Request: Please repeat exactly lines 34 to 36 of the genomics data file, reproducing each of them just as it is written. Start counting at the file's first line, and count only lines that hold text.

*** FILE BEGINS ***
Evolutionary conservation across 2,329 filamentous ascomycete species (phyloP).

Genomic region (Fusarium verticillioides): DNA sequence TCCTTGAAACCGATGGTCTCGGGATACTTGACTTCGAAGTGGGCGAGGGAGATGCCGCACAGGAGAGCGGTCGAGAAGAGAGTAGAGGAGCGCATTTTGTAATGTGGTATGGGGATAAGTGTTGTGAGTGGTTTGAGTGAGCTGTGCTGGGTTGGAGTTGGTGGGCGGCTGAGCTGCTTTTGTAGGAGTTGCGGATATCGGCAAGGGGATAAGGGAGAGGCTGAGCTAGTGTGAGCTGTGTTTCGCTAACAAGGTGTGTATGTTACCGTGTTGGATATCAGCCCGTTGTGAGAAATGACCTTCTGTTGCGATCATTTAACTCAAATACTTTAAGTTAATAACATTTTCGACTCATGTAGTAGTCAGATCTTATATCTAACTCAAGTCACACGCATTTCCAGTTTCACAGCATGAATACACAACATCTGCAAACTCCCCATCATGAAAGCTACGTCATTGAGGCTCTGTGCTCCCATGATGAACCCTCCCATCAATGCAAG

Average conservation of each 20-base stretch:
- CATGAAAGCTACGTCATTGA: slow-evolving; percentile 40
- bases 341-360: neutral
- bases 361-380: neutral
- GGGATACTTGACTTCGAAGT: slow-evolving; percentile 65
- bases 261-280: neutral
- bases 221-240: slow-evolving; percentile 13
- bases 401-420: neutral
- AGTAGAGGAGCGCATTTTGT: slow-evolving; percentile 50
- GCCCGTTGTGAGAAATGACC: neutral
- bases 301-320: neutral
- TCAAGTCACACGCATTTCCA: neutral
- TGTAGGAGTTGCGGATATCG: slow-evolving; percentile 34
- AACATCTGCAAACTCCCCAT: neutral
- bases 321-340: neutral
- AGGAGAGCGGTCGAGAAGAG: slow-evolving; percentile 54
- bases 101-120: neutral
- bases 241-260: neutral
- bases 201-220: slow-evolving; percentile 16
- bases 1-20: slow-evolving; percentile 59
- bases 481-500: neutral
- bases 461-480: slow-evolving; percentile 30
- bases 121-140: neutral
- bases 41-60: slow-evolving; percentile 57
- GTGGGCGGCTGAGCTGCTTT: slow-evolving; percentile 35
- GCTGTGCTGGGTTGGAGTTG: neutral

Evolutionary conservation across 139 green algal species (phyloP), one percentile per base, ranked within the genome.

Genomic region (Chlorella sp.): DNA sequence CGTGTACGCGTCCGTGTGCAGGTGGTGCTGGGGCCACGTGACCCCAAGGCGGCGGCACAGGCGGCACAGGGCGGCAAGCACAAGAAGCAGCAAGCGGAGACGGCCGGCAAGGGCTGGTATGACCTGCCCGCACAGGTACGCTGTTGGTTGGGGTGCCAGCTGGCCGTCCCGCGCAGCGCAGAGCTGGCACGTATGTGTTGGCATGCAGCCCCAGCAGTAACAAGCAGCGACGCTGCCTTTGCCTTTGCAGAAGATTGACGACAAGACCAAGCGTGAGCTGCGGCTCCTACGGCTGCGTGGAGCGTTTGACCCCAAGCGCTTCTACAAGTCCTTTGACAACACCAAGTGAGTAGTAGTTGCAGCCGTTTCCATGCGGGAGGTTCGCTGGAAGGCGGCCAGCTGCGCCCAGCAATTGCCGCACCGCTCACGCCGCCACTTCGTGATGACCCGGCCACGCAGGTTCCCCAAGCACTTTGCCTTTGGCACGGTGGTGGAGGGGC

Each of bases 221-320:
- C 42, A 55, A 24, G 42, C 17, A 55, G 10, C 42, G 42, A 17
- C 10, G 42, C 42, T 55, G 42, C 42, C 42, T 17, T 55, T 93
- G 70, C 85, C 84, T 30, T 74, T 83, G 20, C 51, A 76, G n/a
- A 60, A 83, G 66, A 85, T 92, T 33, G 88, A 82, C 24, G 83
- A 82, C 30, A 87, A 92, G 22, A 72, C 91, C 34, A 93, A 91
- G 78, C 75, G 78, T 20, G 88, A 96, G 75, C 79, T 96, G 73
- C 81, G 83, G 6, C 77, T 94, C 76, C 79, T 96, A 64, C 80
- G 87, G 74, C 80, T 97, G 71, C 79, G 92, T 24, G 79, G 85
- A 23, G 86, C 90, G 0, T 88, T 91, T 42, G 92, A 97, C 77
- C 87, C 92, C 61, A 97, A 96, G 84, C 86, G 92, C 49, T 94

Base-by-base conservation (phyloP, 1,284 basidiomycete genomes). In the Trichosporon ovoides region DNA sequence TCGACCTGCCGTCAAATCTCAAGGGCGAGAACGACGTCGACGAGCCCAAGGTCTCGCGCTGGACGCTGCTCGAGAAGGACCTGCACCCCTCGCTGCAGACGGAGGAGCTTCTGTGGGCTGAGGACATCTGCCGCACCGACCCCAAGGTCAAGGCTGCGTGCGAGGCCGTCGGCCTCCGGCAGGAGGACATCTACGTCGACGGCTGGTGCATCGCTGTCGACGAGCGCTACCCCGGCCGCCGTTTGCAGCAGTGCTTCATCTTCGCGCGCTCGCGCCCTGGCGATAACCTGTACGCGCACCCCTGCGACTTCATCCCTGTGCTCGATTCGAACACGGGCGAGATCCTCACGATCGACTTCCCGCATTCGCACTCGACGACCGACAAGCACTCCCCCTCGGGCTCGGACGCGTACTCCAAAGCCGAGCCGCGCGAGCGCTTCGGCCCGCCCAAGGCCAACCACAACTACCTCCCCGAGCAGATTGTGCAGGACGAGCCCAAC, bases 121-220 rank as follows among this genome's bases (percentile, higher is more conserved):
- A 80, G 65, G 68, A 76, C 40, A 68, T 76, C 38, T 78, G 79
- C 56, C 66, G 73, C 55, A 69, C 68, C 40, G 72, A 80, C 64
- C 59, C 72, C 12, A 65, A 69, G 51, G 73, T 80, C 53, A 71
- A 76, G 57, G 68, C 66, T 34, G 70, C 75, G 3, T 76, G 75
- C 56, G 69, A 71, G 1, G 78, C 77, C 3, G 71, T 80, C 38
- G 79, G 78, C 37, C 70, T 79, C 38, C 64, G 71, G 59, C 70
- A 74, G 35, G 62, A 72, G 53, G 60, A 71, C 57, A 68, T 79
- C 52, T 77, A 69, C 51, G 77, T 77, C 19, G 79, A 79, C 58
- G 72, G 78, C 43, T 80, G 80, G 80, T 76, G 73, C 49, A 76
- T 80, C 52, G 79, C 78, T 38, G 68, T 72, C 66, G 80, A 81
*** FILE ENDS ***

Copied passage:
- G 70, C 85, C 84, T 30, T 74, T 83, G 20, C 51, A 76, G n/a
- A 60, A 83, G 66, A 85, T 92, T 33, G 88, A 82, C 24, G 83
- A 82, C 30, A 87, A 92, G 22, A 72, C 91, C 34, A 93, A 91